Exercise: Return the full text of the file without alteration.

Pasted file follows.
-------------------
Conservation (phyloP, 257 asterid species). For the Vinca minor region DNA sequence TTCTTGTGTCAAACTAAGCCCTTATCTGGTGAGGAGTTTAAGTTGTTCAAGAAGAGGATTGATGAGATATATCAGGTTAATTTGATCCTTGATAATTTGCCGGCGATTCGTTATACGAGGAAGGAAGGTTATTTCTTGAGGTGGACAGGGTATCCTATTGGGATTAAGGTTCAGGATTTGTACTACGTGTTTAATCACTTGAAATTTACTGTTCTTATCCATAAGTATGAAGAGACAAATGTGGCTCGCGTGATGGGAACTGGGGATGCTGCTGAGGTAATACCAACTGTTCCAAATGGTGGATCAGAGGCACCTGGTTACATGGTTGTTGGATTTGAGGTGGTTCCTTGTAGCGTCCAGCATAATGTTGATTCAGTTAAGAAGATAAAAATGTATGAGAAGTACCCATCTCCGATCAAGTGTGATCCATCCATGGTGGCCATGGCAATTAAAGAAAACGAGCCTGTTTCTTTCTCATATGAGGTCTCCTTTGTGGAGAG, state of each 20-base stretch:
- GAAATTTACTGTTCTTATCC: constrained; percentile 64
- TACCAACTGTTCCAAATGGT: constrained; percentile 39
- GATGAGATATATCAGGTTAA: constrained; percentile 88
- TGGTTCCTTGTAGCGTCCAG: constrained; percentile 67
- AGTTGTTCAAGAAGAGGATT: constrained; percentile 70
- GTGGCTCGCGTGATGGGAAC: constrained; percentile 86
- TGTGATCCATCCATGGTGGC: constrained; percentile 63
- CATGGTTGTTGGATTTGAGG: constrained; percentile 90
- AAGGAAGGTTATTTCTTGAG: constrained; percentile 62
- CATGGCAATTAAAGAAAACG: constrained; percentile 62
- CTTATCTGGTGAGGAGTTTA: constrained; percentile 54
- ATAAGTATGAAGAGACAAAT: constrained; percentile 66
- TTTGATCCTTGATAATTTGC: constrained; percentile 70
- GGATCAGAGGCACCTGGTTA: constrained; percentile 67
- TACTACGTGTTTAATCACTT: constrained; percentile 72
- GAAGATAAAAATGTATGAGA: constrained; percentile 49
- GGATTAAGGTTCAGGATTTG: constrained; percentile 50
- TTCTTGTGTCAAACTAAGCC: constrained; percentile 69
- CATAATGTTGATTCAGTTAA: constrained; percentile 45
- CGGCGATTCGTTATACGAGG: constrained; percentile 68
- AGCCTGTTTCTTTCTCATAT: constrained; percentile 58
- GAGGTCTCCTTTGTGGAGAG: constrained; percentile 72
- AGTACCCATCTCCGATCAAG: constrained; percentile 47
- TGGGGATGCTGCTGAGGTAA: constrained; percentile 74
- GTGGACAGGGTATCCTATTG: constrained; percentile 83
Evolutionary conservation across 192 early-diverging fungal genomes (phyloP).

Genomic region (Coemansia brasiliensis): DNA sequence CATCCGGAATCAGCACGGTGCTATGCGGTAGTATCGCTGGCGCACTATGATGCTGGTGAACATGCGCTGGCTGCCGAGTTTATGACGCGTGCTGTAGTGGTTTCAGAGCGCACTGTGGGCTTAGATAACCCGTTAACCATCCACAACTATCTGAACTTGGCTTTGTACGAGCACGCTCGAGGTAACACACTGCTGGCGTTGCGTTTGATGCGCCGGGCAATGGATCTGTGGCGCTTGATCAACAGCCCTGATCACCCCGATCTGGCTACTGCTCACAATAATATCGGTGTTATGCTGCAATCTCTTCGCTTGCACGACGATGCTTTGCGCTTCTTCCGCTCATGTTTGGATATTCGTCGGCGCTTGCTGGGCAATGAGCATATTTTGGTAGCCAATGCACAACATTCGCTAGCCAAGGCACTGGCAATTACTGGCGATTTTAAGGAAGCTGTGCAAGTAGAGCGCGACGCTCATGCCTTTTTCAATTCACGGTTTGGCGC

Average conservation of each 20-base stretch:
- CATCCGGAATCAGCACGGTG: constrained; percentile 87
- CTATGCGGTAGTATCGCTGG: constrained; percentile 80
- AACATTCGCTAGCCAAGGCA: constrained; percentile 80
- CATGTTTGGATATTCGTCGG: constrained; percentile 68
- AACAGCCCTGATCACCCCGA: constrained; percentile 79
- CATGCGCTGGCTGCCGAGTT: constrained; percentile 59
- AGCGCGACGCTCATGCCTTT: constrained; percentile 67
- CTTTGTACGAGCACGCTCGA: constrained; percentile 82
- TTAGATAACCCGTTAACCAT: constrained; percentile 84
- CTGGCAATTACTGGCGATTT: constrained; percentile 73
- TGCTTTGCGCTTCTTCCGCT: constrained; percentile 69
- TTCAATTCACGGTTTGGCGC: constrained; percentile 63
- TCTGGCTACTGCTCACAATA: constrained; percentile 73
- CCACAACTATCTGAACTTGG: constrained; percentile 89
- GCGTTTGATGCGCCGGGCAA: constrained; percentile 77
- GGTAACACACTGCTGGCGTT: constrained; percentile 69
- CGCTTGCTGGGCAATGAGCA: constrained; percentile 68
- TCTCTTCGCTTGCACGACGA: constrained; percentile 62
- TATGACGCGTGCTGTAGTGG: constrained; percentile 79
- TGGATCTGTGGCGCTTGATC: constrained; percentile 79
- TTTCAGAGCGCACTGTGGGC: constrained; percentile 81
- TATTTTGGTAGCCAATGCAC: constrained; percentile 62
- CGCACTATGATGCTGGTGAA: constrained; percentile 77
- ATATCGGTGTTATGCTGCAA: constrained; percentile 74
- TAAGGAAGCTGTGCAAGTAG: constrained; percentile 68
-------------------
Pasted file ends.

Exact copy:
Conservation (phyloP, 257 asterid species). For the Vinca minor region DNA sequence TTCTTGTGTCAAACTAAGCCCTTATCTGGTGAGGAGTTTAAGTTGTTCAAGAAGAGGATTGATGAGATATATCAGGTTAATTTGATCCTTGATAATTTGCCGGCGATTCGTTATACGAGGAAGGAAGGTTATTTCTTGAGGTGGACAGGGTATCCTATTGGGATTAAGGTTCAGGATTTGTACTACGTGTTTAATCACTTGAAATTTACTGTTCTTATCCATAAGTATGAAGAGACAAATGTGGCTCGCGTGATGGGAACTGGGGATGCTGCTGAGGTAATACCAACTGTTCCAAATGGTGGATCAGAGGCACCTGGTTACATGGTTGTTGGATTTGAGGTGGTTCCTTGTAGCGTCCAGCATAATGTTGATTCAGTTAAGAAGATAAAAATGTATGAGAAGTACCCATCTCCGATCAAGTGTGATCCATCCATGGTGGCCATGGCAATTAAAGAAAACGAGCCTGTTTCTTTCTCATATGAGGTCTCCTTTGTGGAGAG, state of each 20-base stretch:
- GAAATTTACTGTTCTTATCC: constrained; percentile 64
- TACCAACTGTTCCAAATGGT: constrained; percentile 39
- GATGAGATATATCAGGTTAA: constrained; percentile 88
- TGGTTCCTTGTAGCGTCCAG: constrained; percentile 67
- AGTTGTTCAAGAAGAGGATT: constrained; percentile 70
- GTGGCTCGCGTGATGGGAAC: constrained; percentile 86
- TGTGATCCATCCATGGTGGC: constrained; percentile 63
- CATGGTTGTTGGATTTGAGG: constrained; percentile 90
- AAGGAAGGTTATTTCTTGAG: constrained; percentile 62
- CATGGCAATTAAAGAAAACG: constrained; percentile 62
- CTTATCTGGTGAGGAGTTTA: constrained; percentile 54
- ATAAGTATGAAGAGACAAAT: constrained; percentile 66
- TTTGATCCTTGATAATTTGC: constrained; percentile 70
- GGATCAGAGGCACCTGGTTA: constrained; percentile 67
- TACTACGTGTTTAATCACTT: constrained; percentile 72
- GAAGATAAAAATGTATGAGA: constrained; percentile 49
- GGATTAAGGTTCAGGATTTG: constrained; percentile 50
- TTCTTGTGTCAAACTAAGCC: constrained; percentile 69
- CATAATGTTGATTCAGTTAA: constrained; percentile 45
- CGGCGATTCGTTATACGAGG: constrained; percentile 68
- AGCCTGTTTCTTTCTCATAT: constrained; percentile 58
- GAGGTCTCCTTTGTGGAGAG: constrained; percentile 72
- AGTACCCATCTCCGATCAAG: constrained; percentile 47
- TGGGGATGCTGCTGAGGTAA: constrained; percentile 74
- GTGGACAGGGTATCCTATTG: constrained; percentile 83
Evolutionary conservation across 192 early-diverging fungal genomes (phyloP).

Genomic region (Coemansia brasiliensis): DNA sequence CATCCGGAATCAGCACGGTGCTATGCGGTAGTATCGCTGGCGCACTATGATGCTGGTGAACATGCGCTGGCTGCCGAGTTTATGACGCGTGCTGTAGTGGTTTCAGAGCGCACTGTGGGCTTAGATAACCCGTTAACCATCCACAACTATCTGAACTTGGCTTTGTACGAGCACGCTCGAGGTAACACACTGCTGGCGTTGCGTTTGATGCGCCGGGCAATGGATCTGTGGCGCTTGATCAACAGCCCTGATCACCCCGATCTGGCTACTGCTCACAATAATATCGGTGTTATGCTGCAATCTCTTCGCTTGCACGACGATGCTTTGCGCTTCTTCCGCTCATGTTTGGATATTCGTCGGCGCTTGCTGGGCAATGAGCATATTTTGGTAGCCAATGCACAACATTCGCTAGCCAAGGCACTGGCAATTACTGGCGATTTTAAGGAAGCTGTGCAAGTAGAGCGCGACGCTCATGCCTTTTTCAATTCACGGTTTGGCGC

Average conservation of each 20-base stretch:
- CATCCGGAATCAGCACGGTG: constrained; percentile 87
- CTATGCGGTAGTATCGCTGG: constrained; percentile 80
- AACATTCGCTAGCCAAGGCA: constrained; percentile 80
- CATGTTTGGATATTCGTCGG: constrained; percentile 68
- AACAGCCCTGATCACCCCGA: constrained; percentile 79
- CATGCGCTGGCTGCCGAGTT: constrained; percentile 59
- AGCGCGACGCTCATGCCTTT: constrained; percentile 67
- CTTTGTACGAGCACGCTCGA: constrained; percentile 82
- TTAGATAACCCGTTAACCAT: constrained; percentile 84
- CTGGCAATTACTGGCGATTT: constrained; percentile 73
- TGCTTTGCGCTTCTTCCGCT: constrained; percentile 69
- TTCAATTCACGGTTTGGCGC: constrained; percentile 63
- TCTGGCTACTGCTCACAATA: constrained; percentile 73
- CCACAACTATCTGAACTTGG: constrained; percentile 89
- GCGTTTGATGCGCCGGGCAA: constrained; percentile 77
- GGTAACACACTGCTGGCGTT: constrained; percentile 69
- CGCTTGCTGGGCAATGAGCA: constrained; percentile 68
- TCTCTTCGCTTGCACGACGA: constrained; percentile 62
- TATGACGCGTGCTGTAGTGG: constrained; percentile 79
- TGGATCTGTGGCGCTTGATC: constrained; percentile 79
- TTTCAGAGCGCACTGTGGGC: constrained; percentile 81
- TATTTTGGTAGCCAATGCAC: constrained; percentile 62
- CGCACTATGATGCTGGTGAA: constrained; percentile 77
- ATATCGGTGTTATGCTGCAA: constrained; percentile 74
- TAAGGAAGCTGTGCAAGTAG: constrained; percentile 68